7.9

NNAMDÏ Takes Us on a Feverish Electronic Adventure with Please Have a Seat

The Chicago musician is playful and potent on his latest studio album

Music Reviews NNAMDI
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NNAMDÏ Takes Us on a Feverish Electronic Adventure with <i>Please Have a Seat</i>

If there is one thing that pop savant NNAMDÏ specializes in, it’s mixing and matching disparate sounds until they perfectly complement each other. Please Have a Seat—the singer/songwriter’s sixth studio album and his first for Secretly Canadian—maintains his inherent quirkiness while serving as his most cohesive project to date. All in all, NNAMDÏ still embraces being considered indie music’s resident weirdo.

“I just make the stuff that I want to make,” the Sooper Records co-founder explained in a recent interview with Consequence. “It might be different than some radio pop, but there are elements of all of that in there. And the goal is for as many people to hear it and to enjoy it as possible. So, I don;t want to ostracize anybody that might get enjoyment from it.”

The lead singles from Please Have a Seat, “I Don’t Want To Be Famous” and “Anti,” possess the qualities that make them an immediate pleasure to listen to. At just under three minutes long, the former showcases NNAMDÏ’s sleek and exuberant lyrical prowess. The aspirational disposition of the track (“Member back in Edgewood we was eating with the roaches / Now they caught me flying, I ain’t going back to coach”) is reinforced by rhythms and a pulsing cadence that modern emcees would envy.

“Anti,” on the other hand, is a slower and more stirring ballad. Its synth-y soundscapes emphasize its ambient nature; the artist’s surprisingly soulful demeanor gives way to a vulnerability that listeners haven’t heard before. This contrast is what dominates the overall feel of the record, as we see the musician’s vastness.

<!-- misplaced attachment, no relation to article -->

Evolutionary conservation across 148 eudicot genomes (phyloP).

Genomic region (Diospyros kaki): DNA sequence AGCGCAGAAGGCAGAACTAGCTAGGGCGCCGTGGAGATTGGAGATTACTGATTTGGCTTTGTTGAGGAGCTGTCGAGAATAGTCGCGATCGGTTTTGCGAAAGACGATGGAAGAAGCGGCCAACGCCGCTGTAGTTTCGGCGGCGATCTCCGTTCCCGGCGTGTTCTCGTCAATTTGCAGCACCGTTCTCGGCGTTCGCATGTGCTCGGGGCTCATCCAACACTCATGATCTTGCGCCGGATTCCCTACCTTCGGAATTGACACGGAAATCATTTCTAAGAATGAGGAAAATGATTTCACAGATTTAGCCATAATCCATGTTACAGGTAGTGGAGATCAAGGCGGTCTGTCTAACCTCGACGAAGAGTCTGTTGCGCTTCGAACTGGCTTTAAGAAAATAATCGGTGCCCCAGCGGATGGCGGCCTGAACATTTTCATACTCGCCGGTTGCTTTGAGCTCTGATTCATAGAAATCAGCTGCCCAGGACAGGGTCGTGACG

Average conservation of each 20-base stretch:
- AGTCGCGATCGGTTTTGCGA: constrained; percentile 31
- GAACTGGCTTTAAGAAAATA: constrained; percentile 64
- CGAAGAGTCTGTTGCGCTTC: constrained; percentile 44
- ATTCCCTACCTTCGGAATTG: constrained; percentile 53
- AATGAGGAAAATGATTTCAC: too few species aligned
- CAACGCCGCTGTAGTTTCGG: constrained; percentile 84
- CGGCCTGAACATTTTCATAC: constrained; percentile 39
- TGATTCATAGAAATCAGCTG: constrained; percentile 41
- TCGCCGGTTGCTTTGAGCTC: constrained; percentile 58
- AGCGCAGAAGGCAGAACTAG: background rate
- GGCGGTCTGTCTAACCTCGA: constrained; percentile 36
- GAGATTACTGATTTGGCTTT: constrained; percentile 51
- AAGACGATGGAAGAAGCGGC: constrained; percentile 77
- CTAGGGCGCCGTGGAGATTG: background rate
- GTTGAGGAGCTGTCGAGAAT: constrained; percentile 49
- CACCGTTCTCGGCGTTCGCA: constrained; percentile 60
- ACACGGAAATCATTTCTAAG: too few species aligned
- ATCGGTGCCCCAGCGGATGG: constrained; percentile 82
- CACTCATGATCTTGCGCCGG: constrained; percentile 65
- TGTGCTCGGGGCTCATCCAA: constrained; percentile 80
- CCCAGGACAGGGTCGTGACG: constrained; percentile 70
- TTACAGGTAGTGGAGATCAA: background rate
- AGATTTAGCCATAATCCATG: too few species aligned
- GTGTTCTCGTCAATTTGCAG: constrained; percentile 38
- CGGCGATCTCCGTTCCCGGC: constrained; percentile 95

“Armoire” combines classic hip-hop braggadocio with dreamy, ethereal vocals, and it quickly becomes evident that NNAMDÏ has been passionately perfecting his rapping skills. Twenty-seven seconds into “Dibs,” NNAMDÏ’s hushed chants are spliced in half by gnarly electric guitar chords before returning to sunny melodies.

The best parts on the album are where NNAMDÏ revels in being completely unpredictable. We hear it in the rambunctious percussion on “ANXIOUS EATER,” on the intergalactic introduction of “Dedication,” on the confectionary bluster of “Benched.” The acoustic guitar on “Lifted” is soft and disarming, showing that nothing can deter the multi-instrumentalist from channeling his softer side.

Please Have a Seat is a testament to NNAMDÏ’s unconventional musical vision and how no matter what genre he wanders into—whether it be hip-hop, indie rock, electronica or bubblegum pop—he stays true to who he is. It’s also a wondrous adventure for anyone who is willing to hold on through its twists and turns. Most importantly, it represents the complexity Black artists possess. The kind of freedom NNAMDÏ expresses in his latest work is the kind all Black men should be able to freely experience.

NNAMDÏ’s imagination continues to push boundaries visually and sonically. He is still growing and relishing in unfettered exploration, which can be equal parts thrilling and terrifying. However, that’s all merely part of the journey the shapeshifter has allowed us to embark on with him.


Candace McDuffie is a Senior Writer at The Root. Her work has also appeared in Glamour, MTV, SPIN and Entertainment Weekly. You can follow her on Instagram @candace.mcduffie.

Revisit NNAMDÏ’s 2018 Daytrotter session below.